Today, we joined Consumer Financial Protection Bureau director Richard Cordray and Washington, DC attorney general Karl Racine at their public event to release major CFPB survey data (CFPB release) on problems consumers face with illegal debt collector tactics. The report also included a detailed drill-down into problems created by the practices of the debt buyer industry, comprised of firms that buy older, uncollected debt for as little as less than a penny on the dollar. Among the key findings of the CFPB consumer survey included in the report Consumer Experiences with Debt Collectors:
- Over one-in-four consumers report threatening contact: Twenty-seven percent of consumers approached about debt said they felt threatened by the conduct of the creditor or collector who most recently contacted them. Debt collectors are generally prohibited from tactics that tend to harass, abuse, or oppress consumers.
- Three-in-four consumers report that debt collectors did not honor a request to cease contact.
- More than half of consumers report incorrect contact for at least one debt: These consumers reported that the creditor or collector sought the incorrect amount, that the debt was not owed, or that the person owing the debt was a family member.
- Over one-third of consumers report being contacted at inconvenient times: Debt collectors generally cannot call at times they know to be inconvenient unless the consumer specifically agrees to it.
- Nearly 40 percent of consumers report that a debt collector attempted contact four or more times per week: About 20 percent of consumers approached by debt collectors reported contact attempts by debt collectors usually four to seven times per week.
- One-in-seven consumers contacted about a debt report being sued: Fifteen percent of consumers contacted about a debt in collection over the prior year report being sued. About 75 percent of those sued do not go to the court hearing, which generally makes them responsible for the debt.
In his own prepared remarks, Director Cordray expressed grave concerns about problems with the debt buyer industry. These firms buy debts from original creditors in a kind of daisy-chain-- the first debt buyer may pay a significant percentage of the value of an unpaid debt portfolio, hoping to recoup its costs through aggressive collection. But each successive debt buyer pays less and less for older, often time-barred debt. Their efforts result in a high percentage of consumer problems. As the director explained in those prepared remarks, the debts are bought and sold online. He even used an episode of Last Week Tonight with John Oliver to explain the problems this causes. Oliver purchased $15 million in debt for less than half a cent on the dollar, then retired it. Cordray called this altruistic, but pointed out that the online bazaars put the sometimes garbled and incomplete but highly personal and confidential information of millions of consumers at risk for others who may choose to use it for other, more "nefarious" purposes, not limited to attempting to collect it illegally but also potential identity theft or harassment.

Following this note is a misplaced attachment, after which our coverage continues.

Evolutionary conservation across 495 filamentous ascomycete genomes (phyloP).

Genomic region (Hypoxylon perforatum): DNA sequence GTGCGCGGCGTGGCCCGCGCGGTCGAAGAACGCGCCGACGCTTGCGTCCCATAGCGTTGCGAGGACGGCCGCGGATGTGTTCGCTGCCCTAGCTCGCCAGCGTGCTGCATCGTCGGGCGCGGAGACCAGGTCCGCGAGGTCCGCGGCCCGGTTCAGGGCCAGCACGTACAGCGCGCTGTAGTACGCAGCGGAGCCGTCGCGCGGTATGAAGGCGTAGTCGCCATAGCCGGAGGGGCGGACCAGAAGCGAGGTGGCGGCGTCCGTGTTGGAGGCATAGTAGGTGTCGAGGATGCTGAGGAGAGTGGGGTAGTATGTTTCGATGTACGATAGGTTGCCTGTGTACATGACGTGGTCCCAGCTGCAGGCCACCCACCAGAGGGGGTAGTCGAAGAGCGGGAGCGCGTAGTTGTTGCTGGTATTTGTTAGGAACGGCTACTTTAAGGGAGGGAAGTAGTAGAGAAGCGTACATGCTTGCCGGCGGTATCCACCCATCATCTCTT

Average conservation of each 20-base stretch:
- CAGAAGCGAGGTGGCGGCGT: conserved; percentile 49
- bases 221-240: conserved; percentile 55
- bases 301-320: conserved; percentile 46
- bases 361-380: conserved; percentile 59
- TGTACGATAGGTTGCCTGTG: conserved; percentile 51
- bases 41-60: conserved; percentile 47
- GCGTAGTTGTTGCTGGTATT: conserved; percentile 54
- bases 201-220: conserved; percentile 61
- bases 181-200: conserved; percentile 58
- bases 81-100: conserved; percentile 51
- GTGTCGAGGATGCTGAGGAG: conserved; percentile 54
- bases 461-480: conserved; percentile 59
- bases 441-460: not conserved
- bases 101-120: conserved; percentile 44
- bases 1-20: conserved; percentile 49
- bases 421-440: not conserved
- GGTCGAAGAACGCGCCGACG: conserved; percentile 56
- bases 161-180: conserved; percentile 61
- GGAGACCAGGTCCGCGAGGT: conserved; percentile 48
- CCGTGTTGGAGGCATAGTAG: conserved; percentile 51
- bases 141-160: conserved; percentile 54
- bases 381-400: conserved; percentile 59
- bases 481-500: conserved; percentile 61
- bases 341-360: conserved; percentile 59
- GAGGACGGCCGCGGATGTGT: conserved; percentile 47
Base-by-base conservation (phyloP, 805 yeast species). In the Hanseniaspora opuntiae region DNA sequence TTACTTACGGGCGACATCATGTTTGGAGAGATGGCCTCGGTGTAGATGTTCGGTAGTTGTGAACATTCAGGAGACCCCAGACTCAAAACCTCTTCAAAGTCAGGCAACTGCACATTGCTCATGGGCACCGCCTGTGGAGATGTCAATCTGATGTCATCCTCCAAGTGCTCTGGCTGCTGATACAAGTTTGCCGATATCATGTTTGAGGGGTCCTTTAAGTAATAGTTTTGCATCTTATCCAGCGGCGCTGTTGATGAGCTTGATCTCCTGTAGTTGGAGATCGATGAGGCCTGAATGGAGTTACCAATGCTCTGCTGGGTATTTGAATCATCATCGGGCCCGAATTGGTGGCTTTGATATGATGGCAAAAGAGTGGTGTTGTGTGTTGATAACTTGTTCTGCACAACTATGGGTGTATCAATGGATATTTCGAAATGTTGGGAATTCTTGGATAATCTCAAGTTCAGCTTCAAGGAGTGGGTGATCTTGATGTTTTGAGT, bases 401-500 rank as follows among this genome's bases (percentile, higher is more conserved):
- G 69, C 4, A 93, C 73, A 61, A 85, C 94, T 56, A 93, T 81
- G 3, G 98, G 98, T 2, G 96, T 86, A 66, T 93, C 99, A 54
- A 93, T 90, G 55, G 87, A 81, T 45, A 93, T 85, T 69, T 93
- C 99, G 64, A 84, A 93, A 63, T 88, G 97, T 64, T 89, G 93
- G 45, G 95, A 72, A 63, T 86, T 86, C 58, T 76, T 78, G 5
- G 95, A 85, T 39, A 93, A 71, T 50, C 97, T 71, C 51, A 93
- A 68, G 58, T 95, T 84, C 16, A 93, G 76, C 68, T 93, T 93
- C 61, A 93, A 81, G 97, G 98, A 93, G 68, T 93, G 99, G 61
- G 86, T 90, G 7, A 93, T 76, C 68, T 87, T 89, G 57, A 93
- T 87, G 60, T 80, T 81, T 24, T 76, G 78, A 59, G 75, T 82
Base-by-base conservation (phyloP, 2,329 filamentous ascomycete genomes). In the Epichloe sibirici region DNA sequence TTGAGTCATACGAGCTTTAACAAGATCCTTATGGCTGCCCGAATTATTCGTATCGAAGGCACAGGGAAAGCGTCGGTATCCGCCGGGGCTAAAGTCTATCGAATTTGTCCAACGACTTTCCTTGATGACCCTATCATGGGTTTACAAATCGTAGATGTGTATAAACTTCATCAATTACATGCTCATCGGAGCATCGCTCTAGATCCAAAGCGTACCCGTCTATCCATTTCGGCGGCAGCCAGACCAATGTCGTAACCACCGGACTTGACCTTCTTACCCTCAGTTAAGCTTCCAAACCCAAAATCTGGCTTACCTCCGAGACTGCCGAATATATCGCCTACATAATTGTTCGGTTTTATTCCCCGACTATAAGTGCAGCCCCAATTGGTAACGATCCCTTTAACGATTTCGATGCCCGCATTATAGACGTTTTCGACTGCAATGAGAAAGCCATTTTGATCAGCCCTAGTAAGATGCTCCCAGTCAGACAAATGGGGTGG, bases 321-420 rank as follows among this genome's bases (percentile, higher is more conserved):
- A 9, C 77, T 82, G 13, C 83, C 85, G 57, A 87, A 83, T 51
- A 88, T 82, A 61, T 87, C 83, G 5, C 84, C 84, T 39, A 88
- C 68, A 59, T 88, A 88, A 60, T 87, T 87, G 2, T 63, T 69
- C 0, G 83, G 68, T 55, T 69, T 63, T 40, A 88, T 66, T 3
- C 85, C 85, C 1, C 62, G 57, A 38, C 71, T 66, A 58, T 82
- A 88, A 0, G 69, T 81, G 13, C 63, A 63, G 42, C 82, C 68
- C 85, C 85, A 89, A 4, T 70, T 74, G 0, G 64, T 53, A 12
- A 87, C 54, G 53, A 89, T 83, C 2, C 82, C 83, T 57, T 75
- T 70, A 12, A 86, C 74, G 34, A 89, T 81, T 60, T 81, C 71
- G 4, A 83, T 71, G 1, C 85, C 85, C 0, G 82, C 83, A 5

During the event, General Racine also recounted his announcement yesterday that the online lender CashCall had finally agreed to settle his 2015 lawsuit over illegal practices, agreeing to refund consumers $1.8 million and to forgive an additional $1 million in alleged debt. We found in our August 2016 U.S. PIRG report Predatory Loans and Predatory Loan Complaints that CashCall and its debt collection subsidiaries were the source of numerous CFPB complaints.
Also this week, the CFPB announced a settlement with two affiliated Oklahoma law firms that falsely represented that their tactics to collect medical debts were attorney-supervised contacts when they were not. The firms and their president were ordered to refund over $577,000 to consumers.
Finally, at the event Director Cordray previewed several first-person video stories detailing the effect of debt collector harassment on the subjects of the videos. You can watch their stories here. The idea of the CFPB needs no defense, only more defenders.